Big Data startup Cloudera is getting a big vote of confidence from Oracle. Oracle today announced the availability of the Oracle Big Data Appliance, including Cloudera's distribution of Hadoop (CDH).
Oracle first announced the Big Data engineered system at its OpenWorld conference in October of 2011. At that time, Oracle did not reveal how they would be delivering Hadoop, which is an open source Apache project. Oracle could have chosen to go it alone, or they could have partnered with any one of a number of different Hadoop-based distributions.
"We have been talking to Cloudera for a while, trying to iron out all the details," Cetin Ozbutun, VP of Data Warehousing Technologies at Oracle, told InternetNews.com.
Ozbutun added that the formal deal with Cloudera did not occur at the time of the OpenWorld announcement. Cloudera, a startup founded by Christophe Bisciglia in 2008, had previously been managing Google's Hadoop cluster. Cloudera has emerged as one of the leading Big Data vendors of Hadoop, raising millions in venture capital.
Neither Oracle nor Cloudera commented to InternetNews.com about the precise financial arrangement of the new partnership, although Kirk Dunn, COO of Cloudera, said there is a partnership between the product groups. Oracle's Ozbutun noted that customers will acquire a single product with customer support from Oracle. He added that Oracle in turn has a deal with Cloudera to assist with support when needed.
As to why Oracle chose Cloudera, Ozbutun said, "Leaders like to work with leaders and Cloudera is a leader in Hadoop."
The Oracle Big Data machine is a bit different than a typical Cloudera Hadoop deployment. Cloudera is a software-based distribution of Hadoop that can be deployed on hardware while the Big Data machine is what Oracle refers to as an engineered system. The Big Data Appliance can have as much as 864 GB of RAM on top of 216 CPU cores and 648 TB of storage. The system uses high-speed 40 Gb/s InfiniBand to connect the nodes inside the system, and it all runs on top of Oracle Linux.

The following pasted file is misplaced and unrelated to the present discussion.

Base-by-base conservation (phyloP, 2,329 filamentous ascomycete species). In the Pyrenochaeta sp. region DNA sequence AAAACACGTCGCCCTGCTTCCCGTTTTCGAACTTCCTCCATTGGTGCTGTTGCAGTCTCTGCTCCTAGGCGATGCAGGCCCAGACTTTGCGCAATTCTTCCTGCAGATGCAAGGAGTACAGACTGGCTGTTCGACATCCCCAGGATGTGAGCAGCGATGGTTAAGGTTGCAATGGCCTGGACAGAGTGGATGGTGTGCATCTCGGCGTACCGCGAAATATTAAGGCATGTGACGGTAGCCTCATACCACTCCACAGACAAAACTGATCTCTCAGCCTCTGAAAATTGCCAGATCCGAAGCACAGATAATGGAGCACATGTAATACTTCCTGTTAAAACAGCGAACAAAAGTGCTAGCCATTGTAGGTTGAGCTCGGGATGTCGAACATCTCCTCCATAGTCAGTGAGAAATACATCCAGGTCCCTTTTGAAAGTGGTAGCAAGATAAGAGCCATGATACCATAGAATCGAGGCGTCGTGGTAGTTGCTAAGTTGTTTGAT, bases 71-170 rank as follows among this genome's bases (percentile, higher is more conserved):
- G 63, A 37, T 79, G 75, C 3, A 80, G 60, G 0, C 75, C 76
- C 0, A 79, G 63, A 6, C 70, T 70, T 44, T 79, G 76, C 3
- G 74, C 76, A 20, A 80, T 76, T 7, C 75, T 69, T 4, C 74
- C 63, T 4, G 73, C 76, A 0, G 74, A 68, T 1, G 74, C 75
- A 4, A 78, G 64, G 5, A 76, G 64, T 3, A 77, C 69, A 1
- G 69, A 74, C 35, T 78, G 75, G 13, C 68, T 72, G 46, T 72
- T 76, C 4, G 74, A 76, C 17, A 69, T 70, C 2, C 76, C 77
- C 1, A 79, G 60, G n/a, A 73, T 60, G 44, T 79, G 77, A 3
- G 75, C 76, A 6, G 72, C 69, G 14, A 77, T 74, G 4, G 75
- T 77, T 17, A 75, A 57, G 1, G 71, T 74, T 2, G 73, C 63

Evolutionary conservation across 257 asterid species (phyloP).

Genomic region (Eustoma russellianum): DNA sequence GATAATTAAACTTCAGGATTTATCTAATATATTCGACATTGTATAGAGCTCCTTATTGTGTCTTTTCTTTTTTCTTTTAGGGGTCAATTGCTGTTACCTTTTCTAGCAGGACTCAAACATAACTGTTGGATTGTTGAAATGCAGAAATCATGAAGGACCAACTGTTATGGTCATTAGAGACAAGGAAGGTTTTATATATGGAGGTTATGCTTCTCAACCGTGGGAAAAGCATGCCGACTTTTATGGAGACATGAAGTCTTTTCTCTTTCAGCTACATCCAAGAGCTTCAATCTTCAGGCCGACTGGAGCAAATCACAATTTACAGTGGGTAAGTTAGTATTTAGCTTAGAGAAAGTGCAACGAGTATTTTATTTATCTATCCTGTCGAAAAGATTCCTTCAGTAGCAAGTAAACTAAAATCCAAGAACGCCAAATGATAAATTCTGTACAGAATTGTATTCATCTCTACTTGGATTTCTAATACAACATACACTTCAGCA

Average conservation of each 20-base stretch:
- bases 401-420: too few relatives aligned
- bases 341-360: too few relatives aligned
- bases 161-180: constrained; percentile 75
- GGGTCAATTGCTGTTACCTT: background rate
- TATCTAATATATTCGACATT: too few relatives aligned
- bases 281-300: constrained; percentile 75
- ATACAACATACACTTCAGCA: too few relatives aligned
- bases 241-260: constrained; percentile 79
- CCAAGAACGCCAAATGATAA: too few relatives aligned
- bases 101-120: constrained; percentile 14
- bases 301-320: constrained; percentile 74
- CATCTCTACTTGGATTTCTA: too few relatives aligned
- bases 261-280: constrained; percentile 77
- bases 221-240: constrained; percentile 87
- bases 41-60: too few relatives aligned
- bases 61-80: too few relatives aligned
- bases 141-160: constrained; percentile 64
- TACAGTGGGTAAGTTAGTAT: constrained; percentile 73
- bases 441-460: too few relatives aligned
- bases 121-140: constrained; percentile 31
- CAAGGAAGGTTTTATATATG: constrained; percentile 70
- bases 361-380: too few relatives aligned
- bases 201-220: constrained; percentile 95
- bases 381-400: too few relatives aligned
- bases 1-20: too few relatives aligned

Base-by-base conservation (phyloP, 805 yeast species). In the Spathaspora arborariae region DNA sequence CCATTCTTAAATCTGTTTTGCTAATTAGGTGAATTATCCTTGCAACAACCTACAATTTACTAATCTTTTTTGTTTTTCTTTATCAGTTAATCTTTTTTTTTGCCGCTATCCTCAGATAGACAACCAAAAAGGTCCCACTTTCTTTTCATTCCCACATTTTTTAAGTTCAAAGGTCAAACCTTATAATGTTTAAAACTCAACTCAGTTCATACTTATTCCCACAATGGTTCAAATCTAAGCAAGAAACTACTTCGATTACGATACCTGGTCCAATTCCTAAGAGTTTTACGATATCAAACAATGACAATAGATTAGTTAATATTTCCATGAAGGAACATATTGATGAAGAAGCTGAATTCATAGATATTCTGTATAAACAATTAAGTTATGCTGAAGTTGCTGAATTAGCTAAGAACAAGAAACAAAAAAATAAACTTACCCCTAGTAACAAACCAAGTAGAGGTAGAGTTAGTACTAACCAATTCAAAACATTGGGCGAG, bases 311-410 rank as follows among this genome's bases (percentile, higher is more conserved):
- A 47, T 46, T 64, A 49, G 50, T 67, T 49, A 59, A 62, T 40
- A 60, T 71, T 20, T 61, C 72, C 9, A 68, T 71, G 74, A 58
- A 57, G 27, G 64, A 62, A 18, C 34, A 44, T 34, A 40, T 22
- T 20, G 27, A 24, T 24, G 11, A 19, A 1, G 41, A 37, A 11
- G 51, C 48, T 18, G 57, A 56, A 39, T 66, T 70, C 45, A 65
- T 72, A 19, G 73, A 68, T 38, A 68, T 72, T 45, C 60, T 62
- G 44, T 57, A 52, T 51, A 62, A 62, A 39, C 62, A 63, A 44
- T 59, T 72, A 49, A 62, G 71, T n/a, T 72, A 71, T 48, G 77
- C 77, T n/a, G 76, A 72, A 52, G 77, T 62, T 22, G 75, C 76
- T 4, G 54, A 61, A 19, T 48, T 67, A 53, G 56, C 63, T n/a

Ozbutun said that Oracle did a lot of engineering work to optimize Hadoop for the Big Data Appliance's hardware. He stressed that there were no code changes to Cloudera; rather it was a tuning exercise to ensure the best performance.
Moving forward, the two companies are not yet announcing any specific plans though they both are committed to further innovation in the Big Data space.
"You can imagine that with experience as we move forward you'll find some interesting things that we'll be able to do together," Dunn said.
Sean Michael Kerner is a senior editor at InternetNews.com, the news service of the IT Business Edge Network, the network for technology professionals. Follow him on Twitter @TechJournalist